Gore blimey. There was a film about Frederick Gore last night at my wonderful local Arts Centre, The Plough. It was one of three shown and introduced by film-maker Daniel Whistler; all very different in style. It was the Gore film that had attracted me of course, and I was intrigued to know how his work stood up against his more famous father, Spencer.
My early mentor, Henry Israel, once summed up a painting of mine with customary understatement , “Well, it’s certainly an eyeful.” I took this as veiled and not unreasonable criticism, and I don’t think Henry meant it as a compliment. But blimey, if Henry thought my still life of oranges and bananas and I can’t remember what in a wicker work basket was an image to hurt the retina, I can’t imagine what he would have thought of some of Frederick’s.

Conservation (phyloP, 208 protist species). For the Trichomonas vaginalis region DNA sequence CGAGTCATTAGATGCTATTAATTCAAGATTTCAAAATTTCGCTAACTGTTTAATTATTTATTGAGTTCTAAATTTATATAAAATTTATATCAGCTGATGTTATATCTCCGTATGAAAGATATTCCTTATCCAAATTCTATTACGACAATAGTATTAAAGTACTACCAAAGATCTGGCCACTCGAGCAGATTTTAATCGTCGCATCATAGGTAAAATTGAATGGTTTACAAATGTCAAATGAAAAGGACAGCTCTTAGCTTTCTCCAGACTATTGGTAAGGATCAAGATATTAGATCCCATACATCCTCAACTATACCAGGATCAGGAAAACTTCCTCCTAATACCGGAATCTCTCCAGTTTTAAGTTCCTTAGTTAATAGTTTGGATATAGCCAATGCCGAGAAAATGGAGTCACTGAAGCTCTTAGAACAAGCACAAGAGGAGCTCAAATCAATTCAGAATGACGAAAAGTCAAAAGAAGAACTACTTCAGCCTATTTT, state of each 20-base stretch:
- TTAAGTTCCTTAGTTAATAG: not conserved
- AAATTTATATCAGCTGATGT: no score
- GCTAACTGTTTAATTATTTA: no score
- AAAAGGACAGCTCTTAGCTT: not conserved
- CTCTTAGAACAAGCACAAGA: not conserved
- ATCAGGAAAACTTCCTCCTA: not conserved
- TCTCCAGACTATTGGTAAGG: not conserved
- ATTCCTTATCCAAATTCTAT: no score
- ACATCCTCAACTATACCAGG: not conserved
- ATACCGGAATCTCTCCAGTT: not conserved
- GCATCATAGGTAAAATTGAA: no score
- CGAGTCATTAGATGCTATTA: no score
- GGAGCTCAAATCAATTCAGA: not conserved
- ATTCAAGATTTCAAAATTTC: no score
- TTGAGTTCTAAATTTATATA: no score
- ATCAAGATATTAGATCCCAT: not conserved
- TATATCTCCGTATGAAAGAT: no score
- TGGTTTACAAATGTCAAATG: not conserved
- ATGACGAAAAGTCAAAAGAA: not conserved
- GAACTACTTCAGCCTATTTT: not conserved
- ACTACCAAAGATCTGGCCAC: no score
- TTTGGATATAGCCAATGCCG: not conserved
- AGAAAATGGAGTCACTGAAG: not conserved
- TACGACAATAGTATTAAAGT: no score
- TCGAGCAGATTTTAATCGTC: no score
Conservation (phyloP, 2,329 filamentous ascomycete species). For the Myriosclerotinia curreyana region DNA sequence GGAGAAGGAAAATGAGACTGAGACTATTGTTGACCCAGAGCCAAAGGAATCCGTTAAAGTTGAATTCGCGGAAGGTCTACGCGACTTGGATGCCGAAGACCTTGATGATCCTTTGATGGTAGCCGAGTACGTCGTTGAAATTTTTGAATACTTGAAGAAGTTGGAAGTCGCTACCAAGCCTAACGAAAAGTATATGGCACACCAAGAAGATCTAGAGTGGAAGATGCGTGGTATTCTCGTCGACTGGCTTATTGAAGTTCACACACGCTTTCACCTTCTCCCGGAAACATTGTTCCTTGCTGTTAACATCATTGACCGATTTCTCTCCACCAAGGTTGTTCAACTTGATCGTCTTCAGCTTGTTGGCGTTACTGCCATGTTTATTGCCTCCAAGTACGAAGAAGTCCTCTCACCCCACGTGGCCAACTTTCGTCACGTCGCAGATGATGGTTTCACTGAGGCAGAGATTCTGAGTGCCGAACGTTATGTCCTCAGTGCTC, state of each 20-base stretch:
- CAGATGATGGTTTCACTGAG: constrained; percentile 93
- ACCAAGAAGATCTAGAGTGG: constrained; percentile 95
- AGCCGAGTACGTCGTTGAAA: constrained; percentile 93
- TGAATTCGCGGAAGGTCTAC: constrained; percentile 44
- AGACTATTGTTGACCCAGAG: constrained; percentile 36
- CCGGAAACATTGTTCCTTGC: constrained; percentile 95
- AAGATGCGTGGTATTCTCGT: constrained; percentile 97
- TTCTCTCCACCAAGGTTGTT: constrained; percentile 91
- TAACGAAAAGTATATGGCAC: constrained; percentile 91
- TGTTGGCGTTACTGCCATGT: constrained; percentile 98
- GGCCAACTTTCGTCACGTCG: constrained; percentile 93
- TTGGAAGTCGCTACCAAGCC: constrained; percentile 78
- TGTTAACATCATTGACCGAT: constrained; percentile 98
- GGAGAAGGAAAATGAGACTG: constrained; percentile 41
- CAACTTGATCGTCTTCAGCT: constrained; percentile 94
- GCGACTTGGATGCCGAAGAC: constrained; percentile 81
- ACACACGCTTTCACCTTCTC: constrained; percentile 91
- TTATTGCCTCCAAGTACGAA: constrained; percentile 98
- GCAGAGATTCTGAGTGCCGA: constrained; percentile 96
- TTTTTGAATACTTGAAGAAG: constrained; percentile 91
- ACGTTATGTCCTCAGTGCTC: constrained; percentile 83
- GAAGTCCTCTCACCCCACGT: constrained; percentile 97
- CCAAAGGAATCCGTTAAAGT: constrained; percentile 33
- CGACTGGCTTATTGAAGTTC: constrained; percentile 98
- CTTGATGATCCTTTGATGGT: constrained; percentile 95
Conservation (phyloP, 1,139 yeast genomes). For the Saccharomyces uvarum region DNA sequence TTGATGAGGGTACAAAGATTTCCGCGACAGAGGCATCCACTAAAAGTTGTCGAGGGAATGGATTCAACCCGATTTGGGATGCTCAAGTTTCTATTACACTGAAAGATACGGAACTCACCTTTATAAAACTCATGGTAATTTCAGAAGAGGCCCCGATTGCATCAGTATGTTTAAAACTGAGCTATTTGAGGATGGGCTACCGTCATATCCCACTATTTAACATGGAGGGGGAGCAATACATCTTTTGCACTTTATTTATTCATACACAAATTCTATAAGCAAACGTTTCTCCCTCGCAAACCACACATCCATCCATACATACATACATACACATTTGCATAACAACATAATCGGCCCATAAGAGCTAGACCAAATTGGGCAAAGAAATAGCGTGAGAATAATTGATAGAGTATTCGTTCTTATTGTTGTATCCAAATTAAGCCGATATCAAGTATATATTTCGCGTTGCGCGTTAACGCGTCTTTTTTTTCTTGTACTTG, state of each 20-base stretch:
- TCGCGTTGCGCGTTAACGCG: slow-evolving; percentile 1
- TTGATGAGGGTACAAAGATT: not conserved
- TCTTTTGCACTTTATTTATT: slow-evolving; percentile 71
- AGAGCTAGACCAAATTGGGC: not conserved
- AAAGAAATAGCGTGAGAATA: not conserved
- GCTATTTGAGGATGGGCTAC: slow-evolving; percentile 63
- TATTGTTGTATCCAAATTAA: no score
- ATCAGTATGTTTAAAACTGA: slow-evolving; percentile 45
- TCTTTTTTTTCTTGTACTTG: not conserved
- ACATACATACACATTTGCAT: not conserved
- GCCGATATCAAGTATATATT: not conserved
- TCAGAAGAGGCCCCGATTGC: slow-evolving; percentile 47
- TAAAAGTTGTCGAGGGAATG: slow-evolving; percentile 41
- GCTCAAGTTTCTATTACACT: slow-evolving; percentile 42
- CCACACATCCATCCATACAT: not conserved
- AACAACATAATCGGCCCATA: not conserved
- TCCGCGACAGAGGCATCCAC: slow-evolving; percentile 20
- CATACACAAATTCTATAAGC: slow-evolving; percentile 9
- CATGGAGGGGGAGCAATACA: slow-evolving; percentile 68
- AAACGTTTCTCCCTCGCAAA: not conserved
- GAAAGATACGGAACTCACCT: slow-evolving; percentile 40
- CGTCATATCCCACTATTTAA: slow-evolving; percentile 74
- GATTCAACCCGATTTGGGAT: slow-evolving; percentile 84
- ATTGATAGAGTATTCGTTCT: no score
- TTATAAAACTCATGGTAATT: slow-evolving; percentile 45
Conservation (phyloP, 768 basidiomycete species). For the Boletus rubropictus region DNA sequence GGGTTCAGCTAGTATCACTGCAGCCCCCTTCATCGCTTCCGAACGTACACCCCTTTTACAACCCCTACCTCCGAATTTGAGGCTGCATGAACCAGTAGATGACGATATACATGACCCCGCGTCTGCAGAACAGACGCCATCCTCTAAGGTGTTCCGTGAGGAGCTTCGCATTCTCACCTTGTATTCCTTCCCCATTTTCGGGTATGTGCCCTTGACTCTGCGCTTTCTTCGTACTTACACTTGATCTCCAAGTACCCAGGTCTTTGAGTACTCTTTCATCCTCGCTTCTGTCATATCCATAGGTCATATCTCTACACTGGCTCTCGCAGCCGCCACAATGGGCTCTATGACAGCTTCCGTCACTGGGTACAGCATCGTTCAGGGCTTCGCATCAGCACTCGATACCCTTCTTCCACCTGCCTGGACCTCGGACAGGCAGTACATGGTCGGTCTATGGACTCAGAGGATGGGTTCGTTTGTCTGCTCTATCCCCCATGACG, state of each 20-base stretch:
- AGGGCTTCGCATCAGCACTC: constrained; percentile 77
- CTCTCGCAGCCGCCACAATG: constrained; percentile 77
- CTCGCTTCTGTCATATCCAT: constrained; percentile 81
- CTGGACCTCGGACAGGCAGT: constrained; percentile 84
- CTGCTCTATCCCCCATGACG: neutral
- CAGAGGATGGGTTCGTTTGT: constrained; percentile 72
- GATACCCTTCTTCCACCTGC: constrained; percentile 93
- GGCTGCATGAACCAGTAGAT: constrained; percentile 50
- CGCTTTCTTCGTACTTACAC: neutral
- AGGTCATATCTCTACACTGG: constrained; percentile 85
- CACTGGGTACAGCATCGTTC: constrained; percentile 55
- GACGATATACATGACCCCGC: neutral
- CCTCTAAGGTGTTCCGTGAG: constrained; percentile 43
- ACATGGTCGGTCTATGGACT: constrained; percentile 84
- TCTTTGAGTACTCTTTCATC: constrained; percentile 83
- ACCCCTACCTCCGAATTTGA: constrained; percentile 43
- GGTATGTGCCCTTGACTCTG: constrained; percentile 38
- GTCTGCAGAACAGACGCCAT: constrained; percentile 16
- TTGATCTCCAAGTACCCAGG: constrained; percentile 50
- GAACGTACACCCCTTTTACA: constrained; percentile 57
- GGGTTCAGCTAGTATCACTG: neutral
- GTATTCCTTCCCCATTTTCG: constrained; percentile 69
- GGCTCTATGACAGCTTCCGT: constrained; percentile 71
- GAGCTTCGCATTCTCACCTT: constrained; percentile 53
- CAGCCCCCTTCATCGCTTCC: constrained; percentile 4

My work is sometimes called “colourful” – I’d never use that word, preferring ‘vibrant’. Surely you can’t just suffuse a painting with gaudy colour and hope it does the trick? Some of Gore’s violets and purples offended my eye –a shadow with the same value as a field of lavender, stark red and green contrasts. His work was far closer to the Fauves than the Post-impressionists. Think Roderick O’Conor perhaps. I much preferred his buildings even though some the beautiful pastel shades you get on old Provencal walls were gaudied up too much for me.